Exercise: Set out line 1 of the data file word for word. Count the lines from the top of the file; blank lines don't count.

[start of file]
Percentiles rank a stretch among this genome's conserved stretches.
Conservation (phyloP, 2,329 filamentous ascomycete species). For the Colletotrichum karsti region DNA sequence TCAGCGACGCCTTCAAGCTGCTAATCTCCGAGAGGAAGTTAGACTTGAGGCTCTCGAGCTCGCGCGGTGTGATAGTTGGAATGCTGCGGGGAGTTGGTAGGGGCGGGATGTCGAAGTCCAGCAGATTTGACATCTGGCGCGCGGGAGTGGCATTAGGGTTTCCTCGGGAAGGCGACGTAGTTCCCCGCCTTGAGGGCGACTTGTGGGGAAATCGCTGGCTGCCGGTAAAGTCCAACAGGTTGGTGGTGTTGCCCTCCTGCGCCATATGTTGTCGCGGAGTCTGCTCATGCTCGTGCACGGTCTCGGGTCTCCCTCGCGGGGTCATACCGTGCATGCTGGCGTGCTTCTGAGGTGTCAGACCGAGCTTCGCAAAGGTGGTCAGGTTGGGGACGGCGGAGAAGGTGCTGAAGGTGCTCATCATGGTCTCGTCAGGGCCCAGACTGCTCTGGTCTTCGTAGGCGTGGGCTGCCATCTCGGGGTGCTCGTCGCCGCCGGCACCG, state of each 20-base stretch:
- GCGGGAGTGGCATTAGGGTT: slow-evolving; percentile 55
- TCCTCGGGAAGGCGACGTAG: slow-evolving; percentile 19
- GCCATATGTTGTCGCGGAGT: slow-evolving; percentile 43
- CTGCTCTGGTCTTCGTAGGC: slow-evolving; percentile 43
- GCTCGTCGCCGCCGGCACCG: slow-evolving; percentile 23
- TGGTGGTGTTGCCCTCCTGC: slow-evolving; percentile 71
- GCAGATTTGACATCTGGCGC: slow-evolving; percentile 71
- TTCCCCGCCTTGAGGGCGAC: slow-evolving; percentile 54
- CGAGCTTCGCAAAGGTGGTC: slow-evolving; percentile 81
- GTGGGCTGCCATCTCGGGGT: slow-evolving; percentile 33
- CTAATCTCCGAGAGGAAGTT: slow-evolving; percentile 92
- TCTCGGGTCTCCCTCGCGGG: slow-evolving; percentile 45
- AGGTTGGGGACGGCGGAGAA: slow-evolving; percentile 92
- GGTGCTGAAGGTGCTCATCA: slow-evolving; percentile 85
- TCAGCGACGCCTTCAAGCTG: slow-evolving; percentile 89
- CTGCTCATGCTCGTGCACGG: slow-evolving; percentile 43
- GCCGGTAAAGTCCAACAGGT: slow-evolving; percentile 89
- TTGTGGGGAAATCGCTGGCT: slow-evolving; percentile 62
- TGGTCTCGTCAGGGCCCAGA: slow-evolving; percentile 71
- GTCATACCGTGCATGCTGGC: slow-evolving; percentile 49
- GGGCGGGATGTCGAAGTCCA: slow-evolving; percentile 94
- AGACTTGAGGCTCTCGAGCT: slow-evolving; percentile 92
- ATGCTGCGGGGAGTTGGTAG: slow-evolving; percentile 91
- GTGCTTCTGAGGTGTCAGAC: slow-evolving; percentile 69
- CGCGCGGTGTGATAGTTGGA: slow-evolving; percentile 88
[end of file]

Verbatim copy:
Percentiles rank a stretch among this genome's conserved stretches.